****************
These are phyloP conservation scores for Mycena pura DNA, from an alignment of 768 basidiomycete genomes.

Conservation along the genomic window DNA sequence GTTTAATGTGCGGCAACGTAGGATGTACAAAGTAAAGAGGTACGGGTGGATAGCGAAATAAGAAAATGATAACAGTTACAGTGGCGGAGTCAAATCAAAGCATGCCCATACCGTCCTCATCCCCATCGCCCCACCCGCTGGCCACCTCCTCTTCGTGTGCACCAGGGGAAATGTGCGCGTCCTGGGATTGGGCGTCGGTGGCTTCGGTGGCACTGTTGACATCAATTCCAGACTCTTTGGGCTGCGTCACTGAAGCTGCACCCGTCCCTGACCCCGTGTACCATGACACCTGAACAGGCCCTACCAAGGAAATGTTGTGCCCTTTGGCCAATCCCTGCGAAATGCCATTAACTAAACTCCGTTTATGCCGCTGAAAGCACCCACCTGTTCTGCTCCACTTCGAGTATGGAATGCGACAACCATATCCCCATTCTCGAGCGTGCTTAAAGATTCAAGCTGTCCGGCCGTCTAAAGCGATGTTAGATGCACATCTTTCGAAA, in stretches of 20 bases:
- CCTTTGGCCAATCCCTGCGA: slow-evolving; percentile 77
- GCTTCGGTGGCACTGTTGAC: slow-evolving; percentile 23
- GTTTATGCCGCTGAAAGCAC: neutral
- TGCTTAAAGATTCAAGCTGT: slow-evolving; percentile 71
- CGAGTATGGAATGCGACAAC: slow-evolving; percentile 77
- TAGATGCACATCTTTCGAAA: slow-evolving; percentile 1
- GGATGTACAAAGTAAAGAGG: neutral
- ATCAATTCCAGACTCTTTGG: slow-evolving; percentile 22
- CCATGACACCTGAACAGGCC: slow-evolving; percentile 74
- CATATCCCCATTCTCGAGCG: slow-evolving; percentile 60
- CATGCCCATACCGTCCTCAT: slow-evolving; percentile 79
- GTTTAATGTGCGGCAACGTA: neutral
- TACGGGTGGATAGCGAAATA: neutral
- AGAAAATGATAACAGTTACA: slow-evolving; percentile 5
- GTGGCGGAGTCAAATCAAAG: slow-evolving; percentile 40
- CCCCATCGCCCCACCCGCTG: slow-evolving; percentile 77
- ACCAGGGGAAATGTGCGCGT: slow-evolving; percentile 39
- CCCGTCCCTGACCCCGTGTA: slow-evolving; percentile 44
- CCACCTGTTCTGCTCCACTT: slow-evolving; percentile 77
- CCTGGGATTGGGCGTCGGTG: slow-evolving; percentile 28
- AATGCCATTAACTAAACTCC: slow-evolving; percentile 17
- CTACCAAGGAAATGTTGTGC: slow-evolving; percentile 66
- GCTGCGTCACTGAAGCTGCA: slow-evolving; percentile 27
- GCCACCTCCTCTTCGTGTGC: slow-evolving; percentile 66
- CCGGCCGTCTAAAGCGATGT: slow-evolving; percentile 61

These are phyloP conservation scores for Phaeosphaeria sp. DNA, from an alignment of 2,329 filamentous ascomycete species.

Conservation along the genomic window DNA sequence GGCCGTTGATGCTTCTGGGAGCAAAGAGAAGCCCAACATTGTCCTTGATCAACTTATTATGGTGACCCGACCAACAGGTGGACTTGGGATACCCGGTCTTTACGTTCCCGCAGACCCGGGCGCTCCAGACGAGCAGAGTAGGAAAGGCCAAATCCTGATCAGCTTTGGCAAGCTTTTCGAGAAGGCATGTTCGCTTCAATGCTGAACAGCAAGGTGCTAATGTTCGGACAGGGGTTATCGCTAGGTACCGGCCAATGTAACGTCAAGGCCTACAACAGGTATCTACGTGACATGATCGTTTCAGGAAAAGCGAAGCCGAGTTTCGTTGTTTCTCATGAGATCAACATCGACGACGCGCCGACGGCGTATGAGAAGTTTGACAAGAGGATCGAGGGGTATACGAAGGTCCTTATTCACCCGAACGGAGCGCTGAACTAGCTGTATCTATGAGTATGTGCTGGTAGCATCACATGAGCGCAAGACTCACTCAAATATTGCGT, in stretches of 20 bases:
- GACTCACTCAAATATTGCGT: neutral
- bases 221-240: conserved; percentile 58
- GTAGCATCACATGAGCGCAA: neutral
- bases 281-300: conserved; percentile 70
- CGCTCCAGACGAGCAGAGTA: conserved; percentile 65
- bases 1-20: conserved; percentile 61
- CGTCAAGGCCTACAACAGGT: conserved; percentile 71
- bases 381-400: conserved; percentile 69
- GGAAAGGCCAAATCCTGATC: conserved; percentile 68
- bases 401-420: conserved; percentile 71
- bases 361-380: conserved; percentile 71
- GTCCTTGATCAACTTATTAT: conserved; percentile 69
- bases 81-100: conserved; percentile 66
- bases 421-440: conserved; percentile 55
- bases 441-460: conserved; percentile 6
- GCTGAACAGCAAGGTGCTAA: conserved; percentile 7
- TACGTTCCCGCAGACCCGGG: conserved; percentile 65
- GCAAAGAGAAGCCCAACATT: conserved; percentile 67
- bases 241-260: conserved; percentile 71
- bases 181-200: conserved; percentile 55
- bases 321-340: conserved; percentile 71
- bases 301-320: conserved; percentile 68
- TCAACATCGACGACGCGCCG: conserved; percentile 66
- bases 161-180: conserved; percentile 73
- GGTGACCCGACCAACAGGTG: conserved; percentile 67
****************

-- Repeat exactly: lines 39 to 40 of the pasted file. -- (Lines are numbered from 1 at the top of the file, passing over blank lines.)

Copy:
- bases 401-420: conserved; percentile 71
- bases 361-380: conserved; percentile 71